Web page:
Utah Family Grows 60-Pound Prized Pumpkin, Thief Steals It Right Before October

by John Jamison

The perfect pumpkin is elusive. We’ve all been there—running around the patch, checking pumpkins to find one with the perfect shape and minimal scarring. It can’t be too squat or tall, too flat on one side but not the other. Above all, it has to impress. The Batty family of American Fork, Utah had themselves an impressive pumpkin, all right. So impressive that someone pulled a pumpkin heist under cover of darkness.

Fall fever is getting out of control. Don’t get us wrong; we’re here for the changing leaves, good football weather, sweaters, and pumpkin carving. But anticipation for the holiday season always comes to a head when October rolls around, and at least one Utah resident couldn’t restrain themself. What they may have thought was a victimless crime was, in fact, a cowardly attack on fall, pumpkins, and an innocent family that was giving other produce away for free.

The Batty family resides in American Fork, Utah. They have a knack for gardening, and this year, they outdid themselves. They grew a 60-pound monster of a pumpkin.

“It’s the largest one we ever grew. Everybody sees it and everybody is going, ‘I like your pumpkin. That is a huge pumpkin.’ And it’s like, yeah, we’re getting excited, you know? But it disappeared!” Dusten Batty told KSL News.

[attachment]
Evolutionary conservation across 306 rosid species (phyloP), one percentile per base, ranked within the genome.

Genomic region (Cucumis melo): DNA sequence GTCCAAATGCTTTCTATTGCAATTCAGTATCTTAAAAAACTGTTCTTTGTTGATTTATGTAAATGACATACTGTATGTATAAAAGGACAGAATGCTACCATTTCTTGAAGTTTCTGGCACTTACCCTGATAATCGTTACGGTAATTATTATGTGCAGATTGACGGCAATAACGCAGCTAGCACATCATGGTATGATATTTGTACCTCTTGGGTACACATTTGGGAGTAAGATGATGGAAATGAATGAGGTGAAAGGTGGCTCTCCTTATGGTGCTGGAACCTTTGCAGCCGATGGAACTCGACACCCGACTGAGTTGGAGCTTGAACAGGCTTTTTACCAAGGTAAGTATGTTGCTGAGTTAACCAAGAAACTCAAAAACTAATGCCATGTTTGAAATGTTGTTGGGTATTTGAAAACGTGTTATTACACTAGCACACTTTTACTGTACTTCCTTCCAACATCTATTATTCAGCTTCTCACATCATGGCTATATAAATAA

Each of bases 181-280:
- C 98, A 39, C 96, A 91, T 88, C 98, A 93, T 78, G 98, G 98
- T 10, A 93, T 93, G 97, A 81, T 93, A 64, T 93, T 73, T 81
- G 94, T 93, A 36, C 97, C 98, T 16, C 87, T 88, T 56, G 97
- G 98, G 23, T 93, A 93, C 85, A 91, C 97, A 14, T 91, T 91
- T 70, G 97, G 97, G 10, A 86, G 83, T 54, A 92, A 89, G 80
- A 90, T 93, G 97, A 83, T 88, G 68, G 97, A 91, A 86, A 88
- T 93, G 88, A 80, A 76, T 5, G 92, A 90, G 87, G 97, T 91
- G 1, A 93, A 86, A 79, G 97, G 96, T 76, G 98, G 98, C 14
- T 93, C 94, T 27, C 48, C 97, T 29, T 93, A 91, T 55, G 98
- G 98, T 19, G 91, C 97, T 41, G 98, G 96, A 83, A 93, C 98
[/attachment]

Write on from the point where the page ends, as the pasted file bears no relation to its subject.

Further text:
The Battys were understandably shocked to find their prized pumpkin missing. But they weren’t just going to take it lying down. According to KSL, Dusten Batty took it upon herself to spell a message with plastic cups inserted into her chain link fence.

“You are scum who stole our pumpkin,” the message read.

“I hope they feel they did wrong and hopefully they don’t do it again. Respect other people’s property,” Batty concluded.

Kansas Teen Was Selling Homegrown Pumpkins for College Tuition?

Boston Beck, a 13-year-old Kansas native, is a fall entrepreneur. The teen has been growing and selling pumpkins for years.

“I just thought it was something fun to do and just give us another hobby, and it turned into something big,” he told WCVB 5.

And the practice has become far more lucrative than he originally anticipated. He told the news outlet that he uses a school bus to transport his crop, and it’s paying off in a big way.

“This weekend we made about a thousand dollars alone. We didn’t think we were going to be making money, but then once we started to, it’s like, ‘What am I going to do with all of this?'” Beck continued.

What does he plan on doing with the money? Well, the responsible teenager he is, Beck is saving the money for college. Kansas State, hopefully.